Road test: Peugeot 208 Allure Sport has punch and flair
THIS cute little package has an angry demeanor.
Sporty from every angle, the three-door derivative of the Peugeot 208 range is quick, agile and innovative.
It features a futuristic interior design, that includes a stereo which goes without a CD player - a nod to modern gadgets, relying purely on external inputs from iPods and other devices.
This model is a broad adaption of the SR1 concept car we saw a few years ago, and for less than $30 grand offers reasonable bang for your performance buck.
There's a refined presence about the styling and finish with shiny and plastic surfaces, yet climbing behind the wheel is an interesting experience.
The 208 has an ultra small, flat-bottom sports steering wheel, while the instruments are uniquely positioned.
It's not dynamically opposed to the traditional set-up, but the driver's gauges are set back further into the dash and we initially found difficulty with the steering wheel placement. On first introduction it was challenging to find a happy medium between seeing the attractive instruments pod and a comfortable spot for your hands.
Yet after a week-long test we liked the set-up and styling. The bucket seats offer excellent support and we loved the combination of materials - even though there was a reasonable amount of hard plastics.
But no Pug would be complete without some traditional French quirks. The stalks behind the steering wheel can take some analysis while stationary, the volume and station changing dials on the steering wheel need backlighting for ease of use in darkness and the centre arm rest gets in your way with regular gear changes and needs to be folded vertical.
There are also two cup holders in front of the shifter, but the area is confined and small.
On the road
While cute on the outside, this little hatch boasts some impressive anger once wound up.
We've seen this 1.6-litre turbo petrol engine previously in the likes of Citroen's DS3, Mini Cooper S and BMW 1 Series, and it's a gem. This 208 is lighter and stronger than the 207, and the four-potter's performance is a strong reflection of the engineering gains.
The little hatch pulls wonderfully from low in the rev range courtesy of peak torque at 1400rpm - even up steep inclines.
Acceleration figures of 0-100kmh in about eight seconds don't dignify the 208 Sport with its true ability. Stamp on the little froggy's right pedal and it answers with a delightful exhaust tone.
You can really throw it around, relishing changes in direction, with the small steering wheel encouraging sporty manoeuvres. Steering is sharp and direct and it lives up to its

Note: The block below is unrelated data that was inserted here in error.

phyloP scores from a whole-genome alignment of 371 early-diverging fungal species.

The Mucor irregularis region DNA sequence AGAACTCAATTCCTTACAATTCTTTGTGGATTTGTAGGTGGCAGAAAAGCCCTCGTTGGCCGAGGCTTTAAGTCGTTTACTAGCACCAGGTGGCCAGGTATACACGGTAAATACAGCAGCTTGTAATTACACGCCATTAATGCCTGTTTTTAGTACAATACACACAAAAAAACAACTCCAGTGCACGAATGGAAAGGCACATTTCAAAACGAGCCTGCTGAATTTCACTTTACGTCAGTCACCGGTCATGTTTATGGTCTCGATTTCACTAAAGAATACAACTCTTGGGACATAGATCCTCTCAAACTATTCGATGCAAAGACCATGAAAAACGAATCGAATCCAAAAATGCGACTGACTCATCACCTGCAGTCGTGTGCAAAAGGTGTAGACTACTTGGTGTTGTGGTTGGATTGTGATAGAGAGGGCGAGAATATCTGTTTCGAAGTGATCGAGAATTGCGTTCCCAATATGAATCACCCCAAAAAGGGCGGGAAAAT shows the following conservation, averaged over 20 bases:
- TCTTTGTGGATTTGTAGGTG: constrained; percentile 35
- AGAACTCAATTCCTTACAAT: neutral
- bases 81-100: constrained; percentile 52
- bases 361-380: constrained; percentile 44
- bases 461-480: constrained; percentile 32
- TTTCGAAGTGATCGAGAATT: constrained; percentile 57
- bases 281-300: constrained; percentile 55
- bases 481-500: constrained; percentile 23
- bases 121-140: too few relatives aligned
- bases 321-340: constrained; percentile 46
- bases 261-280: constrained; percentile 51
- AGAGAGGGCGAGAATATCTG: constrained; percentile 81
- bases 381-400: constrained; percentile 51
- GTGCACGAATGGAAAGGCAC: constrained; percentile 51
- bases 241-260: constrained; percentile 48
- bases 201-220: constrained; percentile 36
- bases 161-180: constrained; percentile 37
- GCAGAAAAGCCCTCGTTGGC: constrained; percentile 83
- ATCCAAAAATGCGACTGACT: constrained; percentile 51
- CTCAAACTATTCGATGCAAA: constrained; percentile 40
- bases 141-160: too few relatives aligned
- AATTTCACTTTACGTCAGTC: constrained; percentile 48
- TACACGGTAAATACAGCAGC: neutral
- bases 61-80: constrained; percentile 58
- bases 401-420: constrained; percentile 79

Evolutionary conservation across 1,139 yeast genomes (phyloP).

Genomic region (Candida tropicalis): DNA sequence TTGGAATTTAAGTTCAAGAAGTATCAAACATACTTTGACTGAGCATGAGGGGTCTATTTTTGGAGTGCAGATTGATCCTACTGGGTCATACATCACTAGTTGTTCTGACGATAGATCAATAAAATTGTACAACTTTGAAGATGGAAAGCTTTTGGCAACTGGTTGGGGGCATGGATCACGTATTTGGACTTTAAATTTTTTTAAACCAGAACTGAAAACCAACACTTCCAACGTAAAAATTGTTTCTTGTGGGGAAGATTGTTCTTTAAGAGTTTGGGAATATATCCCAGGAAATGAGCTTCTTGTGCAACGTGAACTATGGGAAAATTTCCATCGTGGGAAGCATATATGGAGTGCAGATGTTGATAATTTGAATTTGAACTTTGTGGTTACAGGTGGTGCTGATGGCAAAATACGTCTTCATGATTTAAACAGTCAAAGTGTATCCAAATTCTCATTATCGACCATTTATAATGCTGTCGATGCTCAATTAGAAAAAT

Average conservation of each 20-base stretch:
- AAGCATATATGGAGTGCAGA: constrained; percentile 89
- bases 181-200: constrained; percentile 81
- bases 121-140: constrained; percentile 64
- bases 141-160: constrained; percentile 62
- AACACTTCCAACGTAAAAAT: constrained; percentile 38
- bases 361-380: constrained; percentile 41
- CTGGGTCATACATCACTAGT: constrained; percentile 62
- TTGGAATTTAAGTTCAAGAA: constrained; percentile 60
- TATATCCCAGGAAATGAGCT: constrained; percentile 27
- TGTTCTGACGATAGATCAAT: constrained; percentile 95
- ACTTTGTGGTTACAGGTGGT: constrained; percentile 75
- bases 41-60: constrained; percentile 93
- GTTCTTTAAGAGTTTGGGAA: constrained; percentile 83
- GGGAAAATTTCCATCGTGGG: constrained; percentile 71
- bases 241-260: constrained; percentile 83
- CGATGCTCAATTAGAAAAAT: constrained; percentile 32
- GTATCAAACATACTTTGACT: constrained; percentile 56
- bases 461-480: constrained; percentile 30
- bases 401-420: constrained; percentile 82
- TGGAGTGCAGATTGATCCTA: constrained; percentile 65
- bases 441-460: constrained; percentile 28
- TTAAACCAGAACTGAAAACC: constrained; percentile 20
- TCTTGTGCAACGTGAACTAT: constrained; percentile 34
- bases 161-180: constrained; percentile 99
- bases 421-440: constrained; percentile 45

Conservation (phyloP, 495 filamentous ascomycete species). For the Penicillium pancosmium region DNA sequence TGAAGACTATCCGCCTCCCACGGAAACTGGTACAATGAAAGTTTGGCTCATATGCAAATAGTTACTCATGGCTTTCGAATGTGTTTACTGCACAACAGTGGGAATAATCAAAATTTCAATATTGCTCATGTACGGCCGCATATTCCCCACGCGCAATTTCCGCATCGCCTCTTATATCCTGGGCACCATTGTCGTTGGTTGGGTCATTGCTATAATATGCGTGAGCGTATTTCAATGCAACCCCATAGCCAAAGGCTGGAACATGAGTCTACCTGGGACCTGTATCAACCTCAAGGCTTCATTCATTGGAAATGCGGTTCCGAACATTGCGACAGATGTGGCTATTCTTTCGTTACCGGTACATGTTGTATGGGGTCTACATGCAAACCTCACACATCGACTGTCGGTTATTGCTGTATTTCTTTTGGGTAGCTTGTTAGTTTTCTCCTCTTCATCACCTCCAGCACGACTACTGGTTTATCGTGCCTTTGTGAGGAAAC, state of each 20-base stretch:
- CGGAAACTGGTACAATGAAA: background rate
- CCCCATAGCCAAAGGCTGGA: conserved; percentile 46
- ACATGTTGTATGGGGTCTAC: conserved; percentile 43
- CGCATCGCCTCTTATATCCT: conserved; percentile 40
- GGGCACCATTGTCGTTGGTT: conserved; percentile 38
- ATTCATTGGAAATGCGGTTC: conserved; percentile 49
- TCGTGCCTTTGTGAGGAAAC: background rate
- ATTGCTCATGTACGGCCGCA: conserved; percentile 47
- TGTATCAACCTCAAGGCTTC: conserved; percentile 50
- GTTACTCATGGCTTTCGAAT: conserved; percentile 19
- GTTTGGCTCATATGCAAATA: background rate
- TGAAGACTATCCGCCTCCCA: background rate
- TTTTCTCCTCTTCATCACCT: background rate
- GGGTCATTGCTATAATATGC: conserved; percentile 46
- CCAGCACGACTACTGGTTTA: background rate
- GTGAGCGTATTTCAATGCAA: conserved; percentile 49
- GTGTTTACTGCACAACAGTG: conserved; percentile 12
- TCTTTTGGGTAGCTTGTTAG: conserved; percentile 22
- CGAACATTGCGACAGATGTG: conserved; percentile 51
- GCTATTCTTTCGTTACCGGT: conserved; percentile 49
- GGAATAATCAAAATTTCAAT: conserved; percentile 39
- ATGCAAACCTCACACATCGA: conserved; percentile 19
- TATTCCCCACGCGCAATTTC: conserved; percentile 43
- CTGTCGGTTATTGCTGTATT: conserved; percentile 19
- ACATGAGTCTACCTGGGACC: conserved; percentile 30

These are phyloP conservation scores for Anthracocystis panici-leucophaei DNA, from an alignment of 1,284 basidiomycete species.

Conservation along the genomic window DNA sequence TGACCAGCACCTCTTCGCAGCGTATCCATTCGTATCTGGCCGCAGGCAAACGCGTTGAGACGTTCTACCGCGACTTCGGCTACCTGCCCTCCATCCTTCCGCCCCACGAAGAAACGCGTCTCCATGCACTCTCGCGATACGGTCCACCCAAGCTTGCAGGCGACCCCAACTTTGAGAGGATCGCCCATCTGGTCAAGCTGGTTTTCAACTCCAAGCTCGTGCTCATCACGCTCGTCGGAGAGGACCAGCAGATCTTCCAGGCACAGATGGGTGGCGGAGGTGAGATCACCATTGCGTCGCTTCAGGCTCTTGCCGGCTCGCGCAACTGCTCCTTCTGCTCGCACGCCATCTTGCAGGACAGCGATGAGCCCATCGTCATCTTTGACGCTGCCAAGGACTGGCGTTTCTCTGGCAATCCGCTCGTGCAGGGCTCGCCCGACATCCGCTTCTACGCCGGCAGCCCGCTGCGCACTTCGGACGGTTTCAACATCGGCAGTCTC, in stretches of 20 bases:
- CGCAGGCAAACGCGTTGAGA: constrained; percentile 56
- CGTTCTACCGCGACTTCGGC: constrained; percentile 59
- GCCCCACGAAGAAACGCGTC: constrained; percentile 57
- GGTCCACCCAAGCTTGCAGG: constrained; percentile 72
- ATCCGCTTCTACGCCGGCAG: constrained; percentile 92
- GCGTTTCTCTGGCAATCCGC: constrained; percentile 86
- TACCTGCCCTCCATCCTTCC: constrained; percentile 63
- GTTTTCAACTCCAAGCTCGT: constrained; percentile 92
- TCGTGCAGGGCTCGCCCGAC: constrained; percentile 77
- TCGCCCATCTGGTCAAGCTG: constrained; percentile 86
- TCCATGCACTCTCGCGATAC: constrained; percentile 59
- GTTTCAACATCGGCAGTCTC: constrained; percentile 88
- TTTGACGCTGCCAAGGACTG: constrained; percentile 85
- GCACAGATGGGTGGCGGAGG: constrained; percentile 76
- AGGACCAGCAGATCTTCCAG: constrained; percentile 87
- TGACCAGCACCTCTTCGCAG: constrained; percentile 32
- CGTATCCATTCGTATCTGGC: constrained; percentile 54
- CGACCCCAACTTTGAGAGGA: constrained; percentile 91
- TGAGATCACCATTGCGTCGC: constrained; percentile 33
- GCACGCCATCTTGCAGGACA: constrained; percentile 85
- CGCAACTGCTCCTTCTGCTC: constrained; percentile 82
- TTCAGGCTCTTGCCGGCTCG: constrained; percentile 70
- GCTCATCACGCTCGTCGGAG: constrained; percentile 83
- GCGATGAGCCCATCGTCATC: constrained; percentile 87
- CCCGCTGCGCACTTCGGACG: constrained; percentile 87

The nimble trade-off is a suspension setting which may be too firm for some, but there are the five-door derivatives for those who want things softer.
What do you get?
There is some nice gear standard in this range-topper, including cruise control, a 17.5cm colour touch-screen, Bluetooth phone connectivity and audio streaming, stereo with USB port and auxiliary jack, dual zone air con, useful trip computer, 17-inch alloys and a massive panoramic glass sunroof.
Safety is five star with six airbags, anti-lock brakes and stability control.
There are some slick rivals, including the Volkswagen Polo GTI ($27,990), Renault Clio RS200 ($36,490), Opel Corsa ($28,990), Citroen DS3 DSport ($29,740) and the Abarth Esse Esse ($34,990).
Pop the boot and there are some surprises in store courtesy of a full-size spare and an excellent boot. With the 60-40 split fold seats down the space expands to 1000 litres.
Things are confined in the back seat with space reliant on those up front. Slide too far back and leg room in the back is impeded.
It's space best left to kids and small adults, but there are three child seat hooks.
Fuel consumption of about six litres for every 100km is good going considering the performance at your disposal.
Peugeot also offers capped price servicing which is excellent peace of mind for ongoing costs - each annual service costs no more than $270.
French flair comes to the fore with the 208 Sport. Cool alloys, a body kit and dual exhaust. There is a great personality emanating from the three-door which makes this little hatch big on appeal.
What matters most
The good stuff: Small sports steering wheel is race-car like, different interior design, exterior style.
What we'd like to see: Reversing camera, better positioning and easier use of steering wheel mounted stalks.
Warranty and servicing: Three year/100,000km warranty. Servicing is capped at $270 a year for three years.
Model: Peugeot 208 Allure Sport.
Details: Three-door light-size front-wheel drive hatchback.
Engine: 1.6-litre four-cylinder turbocharged petrol generating maximum power of 115kW @ 6000rpm and peak torque of 240Nm @ 1400rpm.
Transmission: Six-speed manual.
Consumption: 5.8 litres/100km.
Performance: 0-100kmh in 8.5 seconds.
Bottom line: $26,490.